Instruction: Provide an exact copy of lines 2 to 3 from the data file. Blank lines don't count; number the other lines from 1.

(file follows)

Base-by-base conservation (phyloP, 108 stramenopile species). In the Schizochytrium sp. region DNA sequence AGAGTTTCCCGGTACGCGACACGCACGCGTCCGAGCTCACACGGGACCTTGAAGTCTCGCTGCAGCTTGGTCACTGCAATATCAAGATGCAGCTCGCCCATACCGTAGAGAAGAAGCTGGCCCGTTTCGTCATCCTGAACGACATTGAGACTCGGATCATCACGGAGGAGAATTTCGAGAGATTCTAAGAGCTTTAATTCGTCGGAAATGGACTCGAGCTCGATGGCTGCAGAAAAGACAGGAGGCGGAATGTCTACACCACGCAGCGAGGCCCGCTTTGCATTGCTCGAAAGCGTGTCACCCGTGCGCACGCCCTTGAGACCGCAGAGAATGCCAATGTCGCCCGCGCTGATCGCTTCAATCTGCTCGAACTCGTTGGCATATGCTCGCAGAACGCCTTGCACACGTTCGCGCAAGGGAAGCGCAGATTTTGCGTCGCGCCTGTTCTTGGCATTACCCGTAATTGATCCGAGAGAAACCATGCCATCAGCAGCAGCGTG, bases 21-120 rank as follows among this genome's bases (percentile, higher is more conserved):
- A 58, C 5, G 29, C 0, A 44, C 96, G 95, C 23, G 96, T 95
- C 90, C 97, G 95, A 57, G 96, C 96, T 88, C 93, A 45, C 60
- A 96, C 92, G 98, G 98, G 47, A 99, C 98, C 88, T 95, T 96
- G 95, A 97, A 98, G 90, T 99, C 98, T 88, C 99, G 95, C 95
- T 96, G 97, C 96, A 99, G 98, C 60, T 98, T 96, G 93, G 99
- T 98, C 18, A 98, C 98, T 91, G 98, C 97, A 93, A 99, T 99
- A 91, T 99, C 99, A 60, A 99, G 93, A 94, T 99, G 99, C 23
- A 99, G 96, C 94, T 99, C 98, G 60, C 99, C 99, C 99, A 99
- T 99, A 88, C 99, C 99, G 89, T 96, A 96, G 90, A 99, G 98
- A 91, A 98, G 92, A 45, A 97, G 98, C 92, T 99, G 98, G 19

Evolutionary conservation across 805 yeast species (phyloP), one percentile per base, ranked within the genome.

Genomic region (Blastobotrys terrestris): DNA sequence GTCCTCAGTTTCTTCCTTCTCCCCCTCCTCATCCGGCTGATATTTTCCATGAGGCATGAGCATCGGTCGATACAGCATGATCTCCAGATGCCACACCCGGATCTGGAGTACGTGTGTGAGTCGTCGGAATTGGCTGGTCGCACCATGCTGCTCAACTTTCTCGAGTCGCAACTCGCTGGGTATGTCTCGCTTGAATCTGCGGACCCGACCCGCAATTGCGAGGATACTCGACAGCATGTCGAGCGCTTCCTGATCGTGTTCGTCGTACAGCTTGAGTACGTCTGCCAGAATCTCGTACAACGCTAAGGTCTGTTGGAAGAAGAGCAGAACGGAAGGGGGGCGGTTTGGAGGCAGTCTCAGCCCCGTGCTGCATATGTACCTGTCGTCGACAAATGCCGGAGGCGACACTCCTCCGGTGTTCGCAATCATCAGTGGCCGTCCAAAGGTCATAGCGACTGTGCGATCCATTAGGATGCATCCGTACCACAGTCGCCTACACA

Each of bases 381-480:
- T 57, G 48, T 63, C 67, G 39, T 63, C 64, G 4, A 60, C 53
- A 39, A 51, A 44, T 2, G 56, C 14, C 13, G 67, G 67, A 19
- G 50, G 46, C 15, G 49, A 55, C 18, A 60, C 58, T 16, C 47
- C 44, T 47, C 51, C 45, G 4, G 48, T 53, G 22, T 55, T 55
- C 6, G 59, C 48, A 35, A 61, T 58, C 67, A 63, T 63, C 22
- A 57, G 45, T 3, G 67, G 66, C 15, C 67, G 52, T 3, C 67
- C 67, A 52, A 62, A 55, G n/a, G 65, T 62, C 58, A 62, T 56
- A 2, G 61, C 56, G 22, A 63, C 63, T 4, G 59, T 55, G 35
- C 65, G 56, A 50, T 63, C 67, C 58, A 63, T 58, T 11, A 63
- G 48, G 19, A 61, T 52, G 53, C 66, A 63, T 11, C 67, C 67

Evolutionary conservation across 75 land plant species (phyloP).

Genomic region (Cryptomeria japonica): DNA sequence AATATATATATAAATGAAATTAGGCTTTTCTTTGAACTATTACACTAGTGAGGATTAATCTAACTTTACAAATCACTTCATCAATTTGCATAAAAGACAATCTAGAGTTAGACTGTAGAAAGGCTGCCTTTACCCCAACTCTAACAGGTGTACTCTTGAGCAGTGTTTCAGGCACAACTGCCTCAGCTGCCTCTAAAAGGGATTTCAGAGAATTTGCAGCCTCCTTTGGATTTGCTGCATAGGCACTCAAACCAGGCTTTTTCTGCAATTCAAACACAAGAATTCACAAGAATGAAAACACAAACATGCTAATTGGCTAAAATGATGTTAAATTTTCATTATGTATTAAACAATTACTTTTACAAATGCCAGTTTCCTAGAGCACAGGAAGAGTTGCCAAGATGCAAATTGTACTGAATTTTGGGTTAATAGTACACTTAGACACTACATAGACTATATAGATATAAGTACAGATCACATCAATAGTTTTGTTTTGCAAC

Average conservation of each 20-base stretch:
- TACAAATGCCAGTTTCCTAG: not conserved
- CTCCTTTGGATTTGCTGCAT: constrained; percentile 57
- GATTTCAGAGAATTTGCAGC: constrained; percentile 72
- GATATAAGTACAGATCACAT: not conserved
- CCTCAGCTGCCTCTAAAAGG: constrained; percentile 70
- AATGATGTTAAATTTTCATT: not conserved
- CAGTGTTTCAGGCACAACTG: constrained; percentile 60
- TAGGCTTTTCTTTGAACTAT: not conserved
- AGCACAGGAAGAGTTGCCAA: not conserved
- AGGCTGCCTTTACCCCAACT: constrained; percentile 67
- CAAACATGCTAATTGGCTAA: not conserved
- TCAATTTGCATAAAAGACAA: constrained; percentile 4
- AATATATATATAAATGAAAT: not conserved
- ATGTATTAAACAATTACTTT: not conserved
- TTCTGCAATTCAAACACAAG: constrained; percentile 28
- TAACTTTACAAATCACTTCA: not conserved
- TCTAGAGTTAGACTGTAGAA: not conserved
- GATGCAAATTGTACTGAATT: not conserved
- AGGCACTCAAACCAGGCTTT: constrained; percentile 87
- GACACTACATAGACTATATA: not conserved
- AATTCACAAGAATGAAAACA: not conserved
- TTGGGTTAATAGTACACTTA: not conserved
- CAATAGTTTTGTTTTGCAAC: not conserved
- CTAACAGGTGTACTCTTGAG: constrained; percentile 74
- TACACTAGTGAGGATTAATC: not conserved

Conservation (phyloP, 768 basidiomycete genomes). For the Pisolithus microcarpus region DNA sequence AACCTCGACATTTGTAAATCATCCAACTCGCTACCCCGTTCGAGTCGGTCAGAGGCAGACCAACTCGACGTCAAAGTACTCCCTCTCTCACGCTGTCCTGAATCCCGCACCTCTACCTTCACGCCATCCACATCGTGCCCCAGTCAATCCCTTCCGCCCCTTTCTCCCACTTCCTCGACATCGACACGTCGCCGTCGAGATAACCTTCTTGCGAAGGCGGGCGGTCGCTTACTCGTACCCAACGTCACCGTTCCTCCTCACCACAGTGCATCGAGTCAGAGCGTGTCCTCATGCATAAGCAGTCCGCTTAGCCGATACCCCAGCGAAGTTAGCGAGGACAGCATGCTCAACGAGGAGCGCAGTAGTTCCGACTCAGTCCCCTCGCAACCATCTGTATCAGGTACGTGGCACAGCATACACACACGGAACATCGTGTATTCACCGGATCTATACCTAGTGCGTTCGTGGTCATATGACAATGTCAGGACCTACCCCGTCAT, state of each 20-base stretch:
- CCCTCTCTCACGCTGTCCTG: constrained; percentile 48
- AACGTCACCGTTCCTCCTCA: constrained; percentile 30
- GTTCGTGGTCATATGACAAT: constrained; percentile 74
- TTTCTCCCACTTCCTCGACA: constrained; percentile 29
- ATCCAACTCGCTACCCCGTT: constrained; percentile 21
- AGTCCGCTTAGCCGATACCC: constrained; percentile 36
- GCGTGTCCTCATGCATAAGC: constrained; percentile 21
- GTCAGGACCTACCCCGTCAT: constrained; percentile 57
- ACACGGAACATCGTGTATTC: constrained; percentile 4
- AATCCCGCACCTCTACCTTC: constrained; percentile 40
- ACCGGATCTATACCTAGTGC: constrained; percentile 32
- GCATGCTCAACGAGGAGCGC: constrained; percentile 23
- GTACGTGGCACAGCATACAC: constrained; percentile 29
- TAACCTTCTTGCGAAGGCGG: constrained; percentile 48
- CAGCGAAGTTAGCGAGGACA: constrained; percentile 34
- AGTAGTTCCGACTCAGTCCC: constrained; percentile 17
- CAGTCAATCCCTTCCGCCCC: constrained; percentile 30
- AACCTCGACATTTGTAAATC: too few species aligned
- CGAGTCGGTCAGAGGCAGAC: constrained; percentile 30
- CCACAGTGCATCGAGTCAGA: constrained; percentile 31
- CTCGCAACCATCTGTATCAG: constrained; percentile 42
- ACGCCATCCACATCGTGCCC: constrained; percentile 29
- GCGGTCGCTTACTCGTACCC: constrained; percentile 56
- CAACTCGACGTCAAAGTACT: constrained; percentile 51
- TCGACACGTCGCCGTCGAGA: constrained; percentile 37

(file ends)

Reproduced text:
- A 58, C 5, G 29, C 0, A 44, C 96, G 95, C 23, G 96, T 95
- C 90, C 97, G 95, A 57, G 96, C 96, T 88, C 93, A 45, C 60